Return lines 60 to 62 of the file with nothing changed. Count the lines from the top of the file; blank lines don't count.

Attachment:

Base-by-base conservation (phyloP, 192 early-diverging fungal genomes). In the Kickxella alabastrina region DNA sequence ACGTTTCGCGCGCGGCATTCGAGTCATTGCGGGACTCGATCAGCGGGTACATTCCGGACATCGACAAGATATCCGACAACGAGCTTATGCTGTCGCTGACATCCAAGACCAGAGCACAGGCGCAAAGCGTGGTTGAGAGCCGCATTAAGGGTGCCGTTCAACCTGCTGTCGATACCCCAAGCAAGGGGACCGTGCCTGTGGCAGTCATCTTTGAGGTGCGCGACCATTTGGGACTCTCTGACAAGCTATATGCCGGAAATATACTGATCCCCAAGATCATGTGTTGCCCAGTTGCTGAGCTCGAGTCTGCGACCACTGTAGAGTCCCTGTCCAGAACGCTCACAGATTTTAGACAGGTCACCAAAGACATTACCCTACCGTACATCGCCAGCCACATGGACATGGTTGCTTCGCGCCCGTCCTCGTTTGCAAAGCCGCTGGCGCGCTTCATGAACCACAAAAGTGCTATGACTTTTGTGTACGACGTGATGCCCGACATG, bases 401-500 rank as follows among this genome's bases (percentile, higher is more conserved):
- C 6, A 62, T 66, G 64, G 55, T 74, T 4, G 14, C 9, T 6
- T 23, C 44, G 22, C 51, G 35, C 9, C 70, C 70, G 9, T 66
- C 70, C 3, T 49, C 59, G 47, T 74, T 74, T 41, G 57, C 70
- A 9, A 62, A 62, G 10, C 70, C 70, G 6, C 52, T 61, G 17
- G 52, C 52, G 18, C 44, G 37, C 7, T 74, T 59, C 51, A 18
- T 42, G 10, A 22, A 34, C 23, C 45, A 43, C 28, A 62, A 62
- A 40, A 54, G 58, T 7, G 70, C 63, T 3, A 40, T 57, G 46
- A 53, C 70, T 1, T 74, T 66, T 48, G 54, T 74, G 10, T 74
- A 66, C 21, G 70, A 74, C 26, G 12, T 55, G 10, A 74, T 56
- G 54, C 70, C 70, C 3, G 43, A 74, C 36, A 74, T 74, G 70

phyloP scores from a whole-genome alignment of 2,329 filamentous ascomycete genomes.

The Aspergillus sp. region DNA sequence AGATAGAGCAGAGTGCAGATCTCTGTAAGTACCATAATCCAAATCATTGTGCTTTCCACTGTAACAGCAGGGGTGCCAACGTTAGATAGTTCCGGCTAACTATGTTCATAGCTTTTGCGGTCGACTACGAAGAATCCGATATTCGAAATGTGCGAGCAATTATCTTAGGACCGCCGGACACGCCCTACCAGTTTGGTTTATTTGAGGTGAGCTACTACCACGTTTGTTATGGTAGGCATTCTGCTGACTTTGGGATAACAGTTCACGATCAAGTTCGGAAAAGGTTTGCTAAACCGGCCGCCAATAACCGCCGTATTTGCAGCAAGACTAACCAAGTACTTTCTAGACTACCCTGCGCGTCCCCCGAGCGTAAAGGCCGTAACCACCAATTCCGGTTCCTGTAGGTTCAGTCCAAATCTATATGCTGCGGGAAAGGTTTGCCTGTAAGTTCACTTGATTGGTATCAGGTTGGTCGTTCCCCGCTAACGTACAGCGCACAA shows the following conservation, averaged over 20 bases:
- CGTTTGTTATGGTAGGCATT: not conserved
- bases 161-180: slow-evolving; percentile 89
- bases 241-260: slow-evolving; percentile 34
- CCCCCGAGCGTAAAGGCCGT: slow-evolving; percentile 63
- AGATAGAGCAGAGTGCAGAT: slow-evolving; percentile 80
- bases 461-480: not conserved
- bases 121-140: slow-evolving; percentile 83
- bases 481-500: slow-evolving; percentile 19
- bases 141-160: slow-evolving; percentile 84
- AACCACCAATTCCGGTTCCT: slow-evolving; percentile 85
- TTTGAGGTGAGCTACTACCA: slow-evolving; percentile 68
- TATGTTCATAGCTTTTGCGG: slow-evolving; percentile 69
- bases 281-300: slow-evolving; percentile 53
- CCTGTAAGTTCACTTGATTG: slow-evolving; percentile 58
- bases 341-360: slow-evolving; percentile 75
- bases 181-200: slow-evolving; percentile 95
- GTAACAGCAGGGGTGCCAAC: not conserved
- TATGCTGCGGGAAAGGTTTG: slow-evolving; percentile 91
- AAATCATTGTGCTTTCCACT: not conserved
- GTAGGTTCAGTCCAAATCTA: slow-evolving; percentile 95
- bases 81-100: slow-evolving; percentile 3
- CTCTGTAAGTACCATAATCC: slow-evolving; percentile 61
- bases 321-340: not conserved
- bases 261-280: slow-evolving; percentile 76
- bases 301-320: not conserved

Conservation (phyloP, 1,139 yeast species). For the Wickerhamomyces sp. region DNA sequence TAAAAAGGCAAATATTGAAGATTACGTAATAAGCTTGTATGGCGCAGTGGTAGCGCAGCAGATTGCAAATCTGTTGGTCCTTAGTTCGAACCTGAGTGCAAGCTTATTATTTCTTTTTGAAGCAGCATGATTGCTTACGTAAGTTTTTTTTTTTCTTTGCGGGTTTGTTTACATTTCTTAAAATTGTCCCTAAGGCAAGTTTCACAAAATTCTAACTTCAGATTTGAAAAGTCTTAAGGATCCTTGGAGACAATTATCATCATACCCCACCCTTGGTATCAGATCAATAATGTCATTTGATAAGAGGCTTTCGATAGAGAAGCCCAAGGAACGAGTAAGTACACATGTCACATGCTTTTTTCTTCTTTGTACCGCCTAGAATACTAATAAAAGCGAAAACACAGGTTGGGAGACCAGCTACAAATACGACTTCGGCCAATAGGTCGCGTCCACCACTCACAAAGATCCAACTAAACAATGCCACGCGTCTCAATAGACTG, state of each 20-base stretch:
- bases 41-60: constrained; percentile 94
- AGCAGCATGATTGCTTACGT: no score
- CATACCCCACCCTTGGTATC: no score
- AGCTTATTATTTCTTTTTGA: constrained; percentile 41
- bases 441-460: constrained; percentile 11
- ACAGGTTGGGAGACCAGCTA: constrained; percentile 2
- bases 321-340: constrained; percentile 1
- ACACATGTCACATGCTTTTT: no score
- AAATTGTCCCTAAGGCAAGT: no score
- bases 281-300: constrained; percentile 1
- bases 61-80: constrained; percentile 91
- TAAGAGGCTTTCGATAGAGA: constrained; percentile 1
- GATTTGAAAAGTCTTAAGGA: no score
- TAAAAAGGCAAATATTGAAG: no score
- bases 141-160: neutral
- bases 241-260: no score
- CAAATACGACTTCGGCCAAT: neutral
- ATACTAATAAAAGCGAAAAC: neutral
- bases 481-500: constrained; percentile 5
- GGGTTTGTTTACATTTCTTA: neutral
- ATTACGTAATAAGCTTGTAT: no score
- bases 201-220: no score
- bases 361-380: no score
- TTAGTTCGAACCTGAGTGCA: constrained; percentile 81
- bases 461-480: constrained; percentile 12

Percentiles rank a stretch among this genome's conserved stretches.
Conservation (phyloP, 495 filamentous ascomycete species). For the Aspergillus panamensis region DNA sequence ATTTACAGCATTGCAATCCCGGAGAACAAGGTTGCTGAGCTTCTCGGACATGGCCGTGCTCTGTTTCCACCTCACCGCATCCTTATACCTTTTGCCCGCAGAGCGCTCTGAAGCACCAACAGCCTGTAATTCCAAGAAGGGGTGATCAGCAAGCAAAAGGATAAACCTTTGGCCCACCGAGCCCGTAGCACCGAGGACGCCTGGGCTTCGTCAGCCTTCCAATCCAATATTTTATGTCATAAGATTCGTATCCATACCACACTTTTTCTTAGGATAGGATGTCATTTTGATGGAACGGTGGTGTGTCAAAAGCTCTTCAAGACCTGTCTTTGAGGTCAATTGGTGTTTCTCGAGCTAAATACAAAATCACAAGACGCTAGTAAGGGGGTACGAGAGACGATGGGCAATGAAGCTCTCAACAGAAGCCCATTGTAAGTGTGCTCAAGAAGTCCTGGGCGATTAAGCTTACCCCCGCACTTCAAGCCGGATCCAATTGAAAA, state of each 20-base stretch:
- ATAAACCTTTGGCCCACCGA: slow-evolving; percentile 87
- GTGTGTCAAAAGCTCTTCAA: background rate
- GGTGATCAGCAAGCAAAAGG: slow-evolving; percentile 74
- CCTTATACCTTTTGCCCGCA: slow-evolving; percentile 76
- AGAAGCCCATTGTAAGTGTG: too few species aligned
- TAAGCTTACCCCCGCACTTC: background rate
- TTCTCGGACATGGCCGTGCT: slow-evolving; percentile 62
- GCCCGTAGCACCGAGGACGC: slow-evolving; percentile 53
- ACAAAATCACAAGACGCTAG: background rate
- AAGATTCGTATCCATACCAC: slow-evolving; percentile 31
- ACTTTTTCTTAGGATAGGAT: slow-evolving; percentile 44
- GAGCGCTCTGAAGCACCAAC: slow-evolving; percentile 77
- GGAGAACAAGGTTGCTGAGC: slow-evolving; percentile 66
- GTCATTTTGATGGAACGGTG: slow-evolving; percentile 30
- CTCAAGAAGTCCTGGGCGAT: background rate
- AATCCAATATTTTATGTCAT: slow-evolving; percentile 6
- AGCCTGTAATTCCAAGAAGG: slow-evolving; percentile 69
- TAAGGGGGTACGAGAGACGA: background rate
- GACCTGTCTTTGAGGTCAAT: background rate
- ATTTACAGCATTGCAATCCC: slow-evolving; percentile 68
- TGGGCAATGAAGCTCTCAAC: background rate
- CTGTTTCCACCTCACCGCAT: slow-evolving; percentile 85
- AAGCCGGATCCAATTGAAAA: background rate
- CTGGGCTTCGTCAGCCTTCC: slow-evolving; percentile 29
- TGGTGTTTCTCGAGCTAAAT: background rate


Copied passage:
- ATTACGTAATAAGCTTGTAT: no score
- bases 201-220: no score
- bases 361-380: no score